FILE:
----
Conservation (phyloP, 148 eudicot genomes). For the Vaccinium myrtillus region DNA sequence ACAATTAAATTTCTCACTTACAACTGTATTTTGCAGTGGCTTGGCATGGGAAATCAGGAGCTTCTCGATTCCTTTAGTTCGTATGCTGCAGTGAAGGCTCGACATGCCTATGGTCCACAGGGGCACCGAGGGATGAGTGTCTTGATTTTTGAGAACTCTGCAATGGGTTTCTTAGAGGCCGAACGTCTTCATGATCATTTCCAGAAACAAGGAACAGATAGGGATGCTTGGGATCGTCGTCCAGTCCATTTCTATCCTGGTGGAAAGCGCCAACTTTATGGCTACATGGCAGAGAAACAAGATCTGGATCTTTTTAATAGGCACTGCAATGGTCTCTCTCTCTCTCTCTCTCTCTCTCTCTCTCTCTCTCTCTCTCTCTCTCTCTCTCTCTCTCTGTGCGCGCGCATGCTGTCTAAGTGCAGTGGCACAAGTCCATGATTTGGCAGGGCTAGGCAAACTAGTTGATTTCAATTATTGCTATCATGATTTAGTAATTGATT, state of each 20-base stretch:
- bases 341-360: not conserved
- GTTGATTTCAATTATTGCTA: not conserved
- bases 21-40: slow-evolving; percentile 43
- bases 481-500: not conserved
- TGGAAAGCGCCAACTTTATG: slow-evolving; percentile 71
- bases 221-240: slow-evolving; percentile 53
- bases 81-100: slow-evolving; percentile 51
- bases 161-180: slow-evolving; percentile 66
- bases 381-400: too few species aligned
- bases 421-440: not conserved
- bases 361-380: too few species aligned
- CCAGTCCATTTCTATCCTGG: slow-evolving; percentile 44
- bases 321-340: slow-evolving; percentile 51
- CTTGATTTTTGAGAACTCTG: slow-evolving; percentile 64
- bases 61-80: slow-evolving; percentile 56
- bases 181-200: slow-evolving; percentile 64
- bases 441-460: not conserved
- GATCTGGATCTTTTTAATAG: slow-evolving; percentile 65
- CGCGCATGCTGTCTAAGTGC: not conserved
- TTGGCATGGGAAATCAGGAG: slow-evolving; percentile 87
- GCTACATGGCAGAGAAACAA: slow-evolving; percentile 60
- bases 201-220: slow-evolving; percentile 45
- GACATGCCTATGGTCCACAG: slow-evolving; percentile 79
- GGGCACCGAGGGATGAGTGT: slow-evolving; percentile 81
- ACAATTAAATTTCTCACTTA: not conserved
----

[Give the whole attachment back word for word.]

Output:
Conservation (phyloP, 148 eudicot genomes). For the Vaccinium myrtillus region DNA sequence ACAATTAAATTTCTCACTTACAACTGTATTTTGCAGTGGCTTGGCATGGGAAATCAGGAGCTTCTCGATTCCTTTAGTTCGTATGCTGCAGTGAAGGCTCGACATGCCTATGGTCCACAGGGGCACCGAGGGATGAGTGTCTTGATTTTTGAGAACTCTGCAATGGGTTTCTTAGAGGCCGAACGTCTTCATGATCATTTCCAGAAACAAGGAACAGATAGGGATGCTTGGGATCGTCGTCCAGTCCATTTCTATCCTGGTGGAAAGCGCCAACTTTATGGCTACATGGCAGAGAAACAAGATCTGGATCTTTTTAATAGGCACTGCAATGGTCTCTCTCTCTCTCTCTCTCTCTCTCTCTCTCTCTCTCTCTCTCTCTCTCTCTCTCTCTCTCTGTGCGCGCGCATGCTGTCTAAGTGCAGTGGCACAAGTCCATGATTTGGCAGGGCTAGGCAAACTAGTTGATTTCAATTATTGCTATCATGATTTAGTAATTGATT, state of each 20-base stretch:
- bases 341-360: not conserved
- GTTGATTTCAATTATTGCTA: not conserved
- bases 21-40: slow-evolving; percentile 43
- bases 481-500: not conserved
- TGGAAAGCGCCAACTTTATG: slow-evolving; percentile 71
- bases 221-240: slow-evolving; percentile 53
- bases 81-100: slow-evolving; percentile 51
- bases 161-180: slow-evolving; percentile 66
- bases 381-400: too few species aligned
- bases 421-440: not conserved
- bases 361-380: too few species aligned
- CCAGTCCATTTCTATCCTGG: slow-evolving; percentile 44
- bases 321-340: slow-evolving; percentile 51
- CTTGATTTTTGAGAACTCTG: slow-evolving; percentile 64
- bases 61-80: slow-evolving; percentile 56
- bases 181-200: slow-evolving; percentile 64
- bases 441-460: not conserved
- GATCTGGATCTTTTTAATAG: slow-evolving; percentile 65
- CGCGCATGCTGTCTAAGTGC: not conserved
- TTGGCATGGGAAATCAGGAG: slow-evolving; percentile 87
- GCTACATGGCAGAGAAACAA: slow-evolving; percentile 60
- bases 201-220: slow-evolving; percentile 45
- GACATGCCTATGGTCCACAG: slow-evolving; percentile 79
- GGGCACCGAGGGATGAGTGT: slow-evolving; percentile 81
- ACAATTAAATTTCTCACTTA: not conserved